Why do Russians support the Ukraine war?

A year on from Putin’s invasion, support for the conflict appears to remain high domestically

Putin, projected on a screen, speaking during his annual meeting with the Federal Assembly
Putin delivers his annual address to the Russian parliament last week
(Image credit: Contributor/Getty Images)

A year on from launching its invasion of Ukraine, Russia’s many challenges include trying to maintain the support of its people for what has become a long and deadly conflict.

As the war grinds on, and more and more Russians are sent to lose their lives on the battlefield, it becomes increasingly difficult for the war to be described as merely a “special military operation” as it initially was.

And yet most sources continue to suggest that public opinion remains on President Putin’s side – albeit this opinion is difficult to measure in a country where free speech is being increasingly limited.

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What did the papers say?

According to the independent Russian polling organisation the Levada Centre, Putin’s approval rating has remained around 80% for some time, although it did take a hit when he announced a military mobilisation in the country.

In March 2022, 80% of Russians “definitely supported” or “mostly supported” “the actions of Russian military forces in Ukraine”. By December this figure was down to 71%. The number who said they definitely supported the war dropped from 52% to 41%.

Even independent polling is cast into doubt by some analysts, with many pointing out that it is impossible to know who is being honest.

“Many who study and report on Russia, me included, believe a small percentage of people actively support the war, and a small percentage actively oppose it,” said the BBC’s Andrei Goryanov. “Most ordinary Russians are in the middle, trying to make sense of a situation they didn’t choose, don’t understand and feel powerless to change.”

The confusion is intensified by the fact that the idea of “victory” for the Russian government, let alone its people, has taken many forms during the last year, said Stanislav Kucher on Grid. Conceptions range between the “demilitarisation” and “denazification” of Ukraine, the permanent annexation of illegally occupied parts of eastern Ukraine, and a westward pushback of Nato military assets.

Among nearly 100 pro-war Russians he spoke to, Kucher received wildly different answers. “One man said victory would come with ‘the collapse of NATO.’” Another said: “Ukraine’s becoming a part of Russia.” For others victory was “bringing to power pro-Russian governments in the West” and even to “Stop gay propaganda.”

Of course by no means everybody in Russia supports the war, and dissent continues despite draconian punishments.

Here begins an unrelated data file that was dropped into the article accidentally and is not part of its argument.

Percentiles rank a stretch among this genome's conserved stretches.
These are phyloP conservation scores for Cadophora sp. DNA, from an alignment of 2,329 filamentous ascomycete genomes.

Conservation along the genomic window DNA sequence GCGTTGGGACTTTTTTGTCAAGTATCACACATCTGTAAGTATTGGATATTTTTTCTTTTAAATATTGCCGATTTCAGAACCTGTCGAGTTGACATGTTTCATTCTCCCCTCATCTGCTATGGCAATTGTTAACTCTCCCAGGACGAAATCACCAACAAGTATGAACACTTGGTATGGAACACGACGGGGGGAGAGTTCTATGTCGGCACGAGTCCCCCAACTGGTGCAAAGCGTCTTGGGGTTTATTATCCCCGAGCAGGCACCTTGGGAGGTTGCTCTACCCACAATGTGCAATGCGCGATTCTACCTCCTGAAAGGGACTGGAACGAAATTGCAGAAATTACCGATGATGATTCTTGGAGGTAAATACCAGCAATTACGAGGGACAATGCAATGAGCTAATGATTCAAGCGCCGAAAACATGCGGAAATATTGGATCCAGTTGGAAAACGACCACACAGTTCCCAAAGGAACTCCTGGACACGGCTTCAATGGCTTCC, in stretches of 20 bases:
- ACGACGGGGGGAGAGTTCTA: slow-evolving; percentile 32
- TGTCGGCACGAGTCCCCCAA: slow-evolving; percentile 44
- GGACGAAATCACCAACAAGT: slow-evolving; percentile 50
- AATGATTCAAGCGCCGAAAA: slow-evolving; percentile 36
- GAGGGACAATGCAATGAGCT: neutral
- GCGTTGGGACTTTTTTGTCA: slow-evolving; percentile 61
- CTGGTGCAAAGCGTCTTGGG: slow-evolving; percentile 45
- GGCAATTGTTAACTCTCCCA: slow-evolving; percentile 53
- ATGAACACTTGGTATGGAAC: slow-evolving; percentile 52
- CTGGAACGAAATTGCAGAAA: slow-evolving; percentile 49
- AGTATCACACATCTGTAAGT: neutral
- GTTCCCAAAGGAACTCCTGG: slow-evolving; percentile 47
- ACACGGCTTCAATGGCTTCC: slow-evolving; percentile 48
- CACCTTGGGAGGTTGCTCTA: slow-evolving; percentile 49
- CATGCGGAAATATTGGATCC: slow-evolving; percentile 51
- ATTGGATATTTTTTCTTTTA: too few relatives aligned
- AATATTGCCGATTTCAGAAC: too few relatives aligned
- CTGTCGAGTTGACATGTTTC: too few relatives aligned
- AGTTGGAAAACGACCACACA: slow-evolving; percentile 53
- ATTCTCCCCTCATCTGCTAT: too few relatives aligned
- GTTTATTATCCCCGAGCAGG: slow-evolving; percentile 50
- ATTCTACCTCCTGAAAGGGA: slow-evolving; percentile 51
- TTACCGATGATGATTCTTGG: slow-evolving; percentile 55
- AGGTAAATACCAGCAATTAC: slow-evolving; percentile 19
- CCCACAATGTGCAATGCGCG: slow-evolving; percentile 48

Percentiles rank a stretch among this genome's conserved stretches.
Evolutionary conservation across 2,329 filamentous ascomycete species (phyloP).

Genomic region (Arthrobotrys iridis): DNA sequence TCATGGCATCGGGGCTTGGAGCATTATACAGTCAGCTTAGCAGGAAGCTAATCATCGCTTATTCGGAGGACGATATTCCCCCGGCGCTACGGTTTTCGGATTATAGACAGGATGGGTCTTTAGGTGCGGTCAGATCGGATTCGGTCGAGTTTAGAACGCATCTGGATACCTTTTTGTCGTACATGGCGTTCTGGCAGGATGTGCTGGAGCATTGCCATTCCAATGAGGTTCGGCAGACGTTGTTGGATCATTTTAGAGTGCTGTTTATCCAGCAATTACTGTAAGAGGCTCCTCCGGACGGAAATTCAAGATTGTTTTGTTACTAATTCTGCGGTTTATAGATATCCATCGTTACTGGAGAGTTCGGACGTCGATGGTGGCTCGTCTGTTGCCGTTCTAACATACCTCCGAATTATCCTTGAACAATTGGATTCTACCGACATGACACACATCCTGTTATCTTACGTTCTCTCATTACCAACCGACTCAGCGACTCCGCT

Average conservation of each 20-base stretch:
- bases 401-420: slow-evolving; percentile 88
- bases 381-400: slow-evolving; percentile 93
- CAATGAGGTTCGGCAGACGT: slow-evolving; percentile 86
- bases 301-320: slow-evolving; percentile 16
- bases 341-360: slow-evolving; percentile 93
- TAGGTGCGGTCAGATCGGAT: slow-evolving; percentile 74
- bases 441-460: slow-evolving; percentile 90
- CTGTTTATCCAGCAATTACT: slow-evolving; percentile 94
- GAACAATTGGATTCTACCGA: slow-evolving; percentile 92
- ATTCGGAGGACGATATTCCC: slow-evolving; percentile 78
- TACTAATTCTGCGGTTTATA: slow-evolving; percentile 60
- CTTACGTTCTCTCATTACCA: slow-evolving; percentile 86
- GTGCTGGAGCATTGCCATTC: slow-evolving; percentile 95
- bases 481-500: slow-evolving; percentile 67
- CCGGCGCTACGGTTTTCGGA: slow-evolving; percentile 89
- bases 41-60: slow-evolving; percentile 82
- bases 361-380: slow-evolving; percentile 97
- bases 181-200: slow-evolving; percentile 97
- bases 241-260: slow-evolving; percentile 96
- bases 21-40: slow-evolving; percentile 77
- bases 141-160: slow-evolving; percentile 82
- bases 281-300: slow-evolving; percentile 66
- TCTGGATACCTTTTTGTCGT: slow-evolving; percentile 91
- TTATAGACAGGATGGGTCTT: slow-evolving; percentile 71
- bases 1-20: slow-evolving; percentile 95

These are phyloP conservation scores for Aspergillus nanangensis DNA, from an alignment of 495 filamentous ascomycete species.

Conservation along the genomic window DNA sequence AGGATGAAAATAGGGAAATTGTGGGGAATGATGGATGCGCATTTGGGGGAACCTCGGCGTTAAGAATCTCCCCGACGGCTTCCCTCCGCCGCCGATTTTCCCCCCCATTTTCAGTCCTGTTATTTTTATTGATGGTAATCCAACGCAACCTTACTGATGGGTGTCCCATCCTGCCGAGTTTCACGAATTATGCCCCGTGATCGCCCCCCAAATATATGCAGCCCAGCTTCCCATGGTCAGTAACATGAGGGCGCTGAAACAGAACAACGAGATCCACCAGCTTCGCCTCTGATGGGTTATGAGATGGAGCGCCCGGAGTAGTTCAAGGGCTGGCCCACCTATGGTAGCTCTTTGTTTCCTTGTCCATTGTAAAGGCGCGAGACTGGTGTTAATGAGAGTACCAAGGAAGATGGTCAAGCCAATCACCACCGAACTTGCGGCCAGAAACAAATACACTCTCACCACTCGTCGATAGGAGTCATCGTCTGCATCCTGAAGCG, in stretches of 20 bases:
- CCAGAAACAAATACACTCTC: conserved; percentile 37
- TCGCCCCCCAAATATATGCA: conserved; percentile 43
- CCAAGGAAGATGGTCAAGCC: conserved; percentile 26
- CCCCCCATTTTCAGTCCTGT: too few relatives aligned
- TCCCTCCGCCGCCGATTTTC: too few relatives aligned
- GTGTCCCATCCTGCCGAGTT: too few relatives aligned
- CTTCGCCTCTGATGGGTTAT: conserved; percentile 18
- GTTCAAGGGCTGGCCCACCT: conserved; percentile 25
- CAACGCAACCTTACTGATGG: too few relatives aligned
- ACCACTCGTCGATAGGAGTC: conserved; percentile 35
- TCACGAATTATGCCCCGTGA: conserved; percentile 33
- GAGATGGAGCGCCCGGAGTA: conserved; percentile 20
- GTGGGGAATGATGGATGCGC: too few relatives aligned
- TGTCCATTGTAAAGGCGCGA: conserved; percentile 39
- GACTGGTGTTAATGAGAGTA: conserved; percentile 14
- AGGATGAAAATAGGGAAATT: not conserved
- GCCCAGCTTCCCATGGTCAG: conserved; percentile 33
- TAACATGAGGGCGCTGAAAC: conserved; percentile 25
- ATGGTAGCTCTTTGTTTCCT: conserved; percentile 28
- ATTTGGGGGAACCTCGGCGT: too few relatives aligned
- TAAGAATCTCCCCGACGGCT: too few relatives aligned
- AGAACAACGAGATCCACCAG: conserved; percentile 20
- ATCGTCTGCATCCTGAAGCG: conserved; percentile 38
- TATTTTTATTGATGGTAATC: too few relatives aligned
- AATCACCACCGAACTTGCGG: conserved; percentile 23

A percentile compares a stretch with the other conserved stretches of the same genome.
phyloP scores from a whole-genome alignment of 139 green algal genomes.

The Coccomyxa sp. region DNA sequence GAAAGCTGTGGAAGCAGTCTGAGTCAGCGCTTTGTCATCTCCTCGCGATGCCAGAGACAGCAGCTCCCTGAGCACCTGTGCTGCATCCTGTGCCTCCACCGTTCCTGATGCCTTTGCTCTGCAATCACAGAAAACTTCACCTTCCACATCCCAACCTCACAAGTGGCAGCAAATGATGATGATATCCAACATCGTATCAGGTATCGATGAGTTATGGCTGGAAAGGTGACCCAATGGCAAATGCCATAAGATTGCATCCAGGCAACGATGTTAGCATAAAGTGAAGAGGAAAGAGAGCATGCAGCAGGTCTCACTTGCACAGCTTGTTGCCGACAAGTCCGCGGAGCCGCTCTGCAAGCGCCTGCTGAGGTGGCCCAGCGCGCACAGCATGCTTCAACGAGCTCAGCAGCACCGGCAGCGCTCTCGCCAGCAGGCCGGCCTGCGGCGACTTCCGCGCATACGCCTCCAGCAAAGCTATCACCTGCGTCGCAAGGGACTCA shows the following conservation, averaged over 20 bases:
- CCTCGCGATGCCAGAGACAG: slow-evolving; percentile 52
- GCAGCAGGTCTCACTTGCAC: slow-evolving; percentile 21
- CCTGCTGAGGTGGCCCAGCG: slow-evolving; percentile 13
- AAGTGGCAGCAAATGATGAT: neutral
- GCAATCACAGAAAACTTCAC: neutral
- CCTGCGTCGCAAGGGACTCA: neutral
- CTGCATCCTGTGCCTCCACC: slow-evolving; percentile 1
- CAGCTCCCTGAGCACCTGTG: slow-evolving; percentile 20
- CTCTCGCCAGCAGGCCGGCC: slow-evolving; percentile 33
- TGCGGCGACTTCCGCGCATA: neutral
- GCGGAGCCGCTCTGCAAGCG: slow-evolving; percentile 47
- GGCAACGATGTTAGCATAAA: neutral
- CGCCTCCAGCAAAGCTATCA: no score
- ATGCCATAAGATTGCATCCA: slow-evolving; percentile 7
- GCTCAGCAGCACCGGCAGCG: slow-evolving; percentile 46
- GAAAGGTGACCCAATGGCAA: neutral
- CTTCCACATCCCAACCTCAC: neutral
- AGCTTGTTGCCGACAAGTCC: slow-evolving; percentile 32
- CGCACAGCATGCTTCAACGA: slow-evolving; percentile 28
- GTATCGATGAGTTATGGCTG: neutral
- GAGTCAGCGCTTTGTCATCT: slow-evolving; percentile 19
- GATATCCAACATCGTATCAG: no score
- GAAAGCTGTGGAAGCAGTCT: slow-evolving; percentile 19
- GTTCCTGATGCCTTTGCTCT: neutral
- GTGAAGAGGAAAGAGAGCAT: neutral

In 2022, 20,467 people were detained on political grounds, mainly for expressing antiwar sentiment in public, and 378 people were prosecuted for “discrediting or spreading fake news about the Russian army”, said Foreign Affairs.

The government also passed 22 new laws last year aimed at “enhancing the state’s repressive powers”. Meanwhile, authorities blocked more than 210,000 websites and the vast majority of independent media was shut down.

“Those who fear Putin have either fled the country or are silent.” And given the arsenal that can be used against dissent, “most Russians have made clear that they prefer to adapt” than to dissent.

What next?

One thing we must understand, said Jade McGlynn on UnHerd, is that “the Kremlin is offering a different reality: a nicer version, in which Russians are victims, not villains, and their sons and husbands are warriors, not war criminals”,

It is also a misconception, she continued, to assume all of Putin’s supporters have simply been “zombified by a totalitarian regime”. Despite continuously tightening crackdowns, there are ways for people to access independent news – via a VPN, which one in four Russians use, or via the messaging app Telegram, the use of which has tripled since the war began.

And yet demand for propaganda remains very high. Reliance on advertising revenue means “producers schedule shows because they’re lucrative, not just because they uphold state propaganda (although they do need to stay on the Kremlin’s good side).

“Such was the demand for war propaganda following Russia’s invasion – from on high and below – that some channels ran pro-war content for up to 10 hours a day,” said McGlynn.

There is another crucial and oft-ignored part of the Kremlin strategy, said Maxim Alyukov, a postdoctoral fellow at King’s College London’s Russia Institute, in Time magazine. This is “not only to control a single story, but to sow confusion about the truth and cast doubt on whether any information – from a Russian news source, a foreign organisation… can be trusted”.

Working in this way allows an authoritarian government to “harness distrust”; in many cases even the Russian media flip-flops between narratives disconcertingly. “Many people don’t really trust state television, but they also don’t trust alternative sources. They end up not trusting anything. And when you don’t trust anything, you don’t act,” said Alyukov.

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